Tom Schroeder’s first exposure to folk music was going to a Hootenanny at age 8. He played games with friends under the bleachers. He first saw an Autoharp, as a child, on the Beverly Hillbillies T.V. show when Granny played it.
He liked Jethro the best.
Tom bought a fifteen dollar, garage sale, Autoharp for his girlfriend in college. She quickly lost interest in the instrument but he kept his interest in her. They later married. He picked up that unused Autoharp and his interest took off. He began trying to imitate the playing styles of some of the recorded masters. He learned from a variety of contemporary Autoharp players and developed his own playing style over several years. He has used that experience to write, teach and perform with the Autoharp.If you have read one of the Autoharp magazines since 1982, you have probably read an instructional article by Tom Schroeder. He has written over 100 instructional articles for the Autoharp Teachers Digest, Autoharpoholic Magazine, Autoharp Clearinghouse Magazine, and most recently the Autoharp Quarterly Magazine. Thousands of Autoharp players have gotten playing ideas from his writing and published music. He is the author of four books of music for the Autoharp. He is also the author of the autoharp section in AMERICAN FOLKLORE: An Encyclopedia (1996 Garland Publishing).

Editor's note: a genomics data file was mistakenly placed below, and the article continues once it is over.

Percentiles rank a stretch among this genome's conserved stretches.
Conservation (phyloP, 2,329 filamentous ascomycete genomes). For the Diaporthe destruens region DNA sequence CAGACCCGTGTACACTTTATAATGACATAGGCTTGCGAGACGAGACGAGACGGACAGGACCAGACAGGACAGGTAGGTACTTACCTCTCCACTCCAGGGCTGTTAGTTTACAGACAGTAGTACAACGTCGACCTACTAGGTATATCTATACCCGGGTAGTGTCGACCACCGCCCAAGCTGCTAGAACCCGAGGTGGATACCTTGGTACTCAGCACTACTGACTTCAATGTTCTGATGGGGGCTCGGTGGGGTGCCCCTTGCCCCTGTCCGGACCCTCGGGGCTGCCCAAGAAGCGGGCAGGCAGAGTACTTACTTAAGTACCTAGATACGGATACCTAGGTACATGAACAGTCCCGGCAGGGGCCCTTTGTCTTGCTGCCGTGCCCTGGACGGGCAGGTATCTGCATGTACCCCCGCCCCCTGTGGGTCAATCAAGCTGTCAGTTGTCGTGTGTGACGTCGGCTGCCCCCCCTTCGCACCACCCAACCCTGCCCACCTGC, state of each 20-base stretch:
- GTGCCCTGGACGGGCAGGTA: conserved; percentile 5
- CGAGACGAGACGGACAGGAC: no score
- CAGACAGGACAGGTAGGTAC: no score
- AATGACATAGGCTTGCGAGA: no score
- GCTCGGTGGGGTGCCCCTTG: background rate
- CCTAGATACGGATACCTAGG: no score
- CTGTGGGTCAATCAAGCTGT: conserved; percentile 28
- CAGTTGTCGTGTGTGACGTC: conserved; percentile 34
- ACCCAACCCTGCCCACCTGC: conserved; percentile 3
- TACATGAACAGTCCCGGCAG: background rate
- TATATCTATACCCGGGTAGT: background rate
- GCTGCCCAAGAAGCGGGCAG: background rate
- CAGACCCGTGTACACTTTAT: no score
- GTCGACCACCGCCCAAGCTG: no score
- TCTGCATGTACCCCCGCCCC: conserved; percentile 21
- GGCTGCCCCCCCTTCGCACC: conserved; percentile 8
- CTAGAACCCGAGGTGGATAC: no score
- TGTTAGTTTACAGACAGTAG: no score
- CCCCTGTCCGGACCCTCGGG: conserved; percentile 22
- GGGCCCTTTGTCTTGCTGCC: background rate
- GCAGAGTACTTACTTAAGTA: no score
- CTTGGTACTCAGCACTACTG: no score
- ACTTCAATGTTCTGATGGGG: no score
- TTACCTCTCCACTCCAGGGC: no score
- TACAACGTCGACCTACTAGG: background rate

He has taught Autoharp lessons in Kansas City for 30 years and his beginning and intermediate students have gone on to win the International and National Autoharp contests. He has taught and performed at festivals throughout the United States since the 1980s. These include the California Summer Solstice Festival, Willamette Valley Autoharp Festival, Mountain Laurel Autoharp Festival, and Walnut Valley Festival.
Tom’s dynamic playing style can be heard on his YouTube Channel, TSchroeder Autoharp. It can also be heard on his CD, An Artistic Autoharp, where he plays solo and with the American/Celtic group, Calliope.
Tom Schroeder is a two-time winner of The International Autoharp Contest.
As a writer, teacher, and performer, Tom has been referred to as “a master of the Autoharp.”